Our latest initiative, known as DelaWELL, starts with a confidential health risk assessment, followed by personalized lifestyle and disease management tools including wellness coaches and an online resource with topics ranging from living with chronic conditions, a drug reference guide, common symptoms for illnesses and diseases, healthy pregnancies, and health tips for men, women, children and older adults.
The program takes a multi-level approach. Those whose health assessment indicates at least two risk factors — such as smoking and obesity — will be eligible to work with a lifestyle coach provided by stayWell Health Management, the St. Paul, Minn.-based company that is administering the program. Those with three or more risk factors will also be eligible for a comprehensive physical examination,
including a stress test that will provide them with detailed information about their health.
The program encourages participants to take a more active role in their health — to become educated and informed consumers on their own personal journeys to wellness. All along, we have encouraged our employees to make the necessary changes to live a more active lifestyle, and our employees are stepping up to that challenge. On May 30, 2007 more than 600 state employees participated in our first ever Governor’s Cup 5K Run/Walk. The interest in the event was so strong that we had to close registrations earlier than expected. A second run/walk was held on October 2, 2007 to accommodate staff that work in the northern county of the state and to allow more people to take part. The run/walks were so successful that we now plan on making them annual events.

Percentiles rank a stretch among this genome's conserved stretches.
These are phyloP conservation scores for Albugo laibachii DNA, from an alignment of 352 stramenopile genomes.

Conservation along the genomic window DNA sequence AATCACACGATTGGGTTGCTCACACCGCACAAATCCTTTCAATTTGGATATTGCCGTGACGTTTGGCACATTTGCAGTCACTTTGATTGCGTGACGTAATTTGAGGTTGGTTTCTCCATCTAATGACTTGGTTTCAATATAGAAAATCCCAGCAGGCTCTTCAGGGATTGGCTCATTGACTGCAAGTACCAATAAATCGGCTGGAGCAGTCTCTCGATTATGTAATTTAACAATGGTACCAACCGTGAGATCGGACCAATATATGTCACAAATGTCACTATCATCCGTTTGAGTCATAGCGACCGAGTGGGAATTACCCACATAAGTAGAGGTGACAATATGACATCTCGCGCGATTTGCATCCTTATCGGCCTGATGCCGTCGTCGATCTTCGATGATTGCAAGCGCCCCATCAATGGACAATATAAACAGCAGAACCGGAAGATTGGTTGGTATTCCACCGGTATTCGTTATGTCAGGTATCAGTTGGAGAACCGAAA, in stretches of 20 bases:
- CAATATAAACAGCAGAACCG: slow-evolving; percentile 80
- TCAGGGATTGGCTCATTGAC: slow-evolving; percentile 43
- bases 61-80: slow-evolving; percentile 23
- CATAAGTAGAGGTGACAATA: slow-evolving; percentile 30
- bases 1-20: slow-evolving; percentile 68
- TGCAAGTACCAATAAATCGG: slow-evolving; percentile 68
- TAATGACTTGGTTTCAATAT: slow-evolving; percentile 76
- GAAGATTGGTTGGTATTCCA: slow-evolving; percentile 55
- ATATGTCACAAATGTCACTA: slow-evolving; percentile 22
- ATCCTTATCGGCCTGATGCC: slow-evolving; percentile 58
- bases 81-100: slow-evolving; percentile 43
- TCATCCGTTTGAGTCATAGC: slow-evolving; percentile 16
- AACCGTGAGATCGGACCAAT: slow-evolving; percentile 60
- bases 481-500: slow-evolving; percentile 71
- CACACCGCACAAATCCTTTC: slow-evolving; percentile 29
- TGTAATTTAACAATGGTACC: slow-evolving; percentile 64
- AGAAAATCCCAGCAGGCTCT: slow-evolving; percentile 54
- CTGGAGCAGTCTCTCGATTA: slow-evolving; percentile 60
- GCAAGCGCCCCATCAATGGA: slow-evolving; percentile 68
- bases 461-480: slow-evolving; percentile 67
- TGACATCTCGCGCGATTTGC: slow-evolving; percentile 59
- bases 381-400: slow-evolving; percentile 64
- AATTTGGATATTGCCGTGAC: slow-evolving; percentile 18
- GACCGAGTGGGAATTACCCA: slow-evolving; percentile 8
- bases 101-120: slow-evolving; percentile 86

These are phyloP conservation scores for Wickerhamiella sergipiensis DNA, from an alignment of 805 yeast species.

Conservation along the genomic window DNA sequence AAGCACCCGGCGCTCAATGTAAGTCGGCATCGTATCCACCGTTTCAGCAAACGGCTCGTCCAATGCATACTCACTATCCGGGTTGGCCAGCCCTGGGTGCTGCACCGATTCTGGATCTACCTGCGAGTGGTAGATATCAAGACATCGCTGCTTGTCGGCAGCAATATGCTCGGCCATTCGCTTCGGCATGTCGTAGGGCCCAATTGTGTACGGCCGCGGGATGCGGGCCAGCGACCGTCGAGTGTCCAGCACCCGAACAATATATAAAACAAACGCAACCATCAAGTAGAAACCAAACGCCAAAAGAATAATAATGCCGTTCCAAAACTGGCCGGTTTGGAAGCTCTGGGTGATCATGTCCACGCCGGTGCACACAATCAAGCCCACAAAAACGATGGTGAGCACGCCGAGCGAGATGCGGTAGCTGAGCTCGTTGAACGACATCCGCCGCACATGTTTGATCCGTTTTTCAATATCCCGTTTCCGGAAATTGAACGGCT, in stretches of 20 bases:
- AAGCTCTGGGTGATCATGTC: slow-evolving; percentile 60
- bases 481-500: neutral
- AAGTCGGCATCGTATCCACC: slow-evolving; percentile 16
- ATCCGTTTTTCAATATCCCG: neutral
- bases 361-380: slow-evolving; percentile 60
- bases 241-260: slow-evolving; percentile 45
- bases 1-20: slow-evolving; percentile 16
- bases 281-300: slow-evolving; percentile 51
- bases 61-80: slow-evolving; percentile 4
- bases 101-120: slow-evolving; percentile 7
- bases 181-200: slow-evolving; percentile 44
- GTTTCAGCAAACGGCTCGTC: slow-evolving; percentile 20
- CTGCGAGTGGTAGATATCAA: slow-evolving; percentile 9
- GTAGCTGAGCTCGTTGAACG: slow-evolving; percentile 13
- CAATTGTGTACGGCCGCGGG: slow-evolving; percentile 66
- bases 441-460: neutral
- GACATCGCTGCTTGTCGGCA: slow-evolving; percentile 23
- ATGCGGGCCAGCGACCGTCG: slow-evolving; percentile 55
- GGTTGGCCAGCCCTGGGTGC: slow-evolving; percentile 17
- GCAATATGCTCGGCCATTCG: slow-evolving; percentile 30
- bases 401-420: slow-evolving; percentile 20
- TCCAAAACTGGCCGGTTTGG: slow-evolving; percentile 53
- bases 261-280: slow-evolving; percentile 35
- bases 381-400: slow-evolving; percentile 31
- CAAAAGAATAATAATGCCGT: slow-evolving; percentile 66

In response to the feedback we received from the initial pilot programs, several new and exciting components will be added to the DelaWELL program as of January 15, 2008. First, our state employees told us that they wanted a weight loss component added to the DelaWELL program.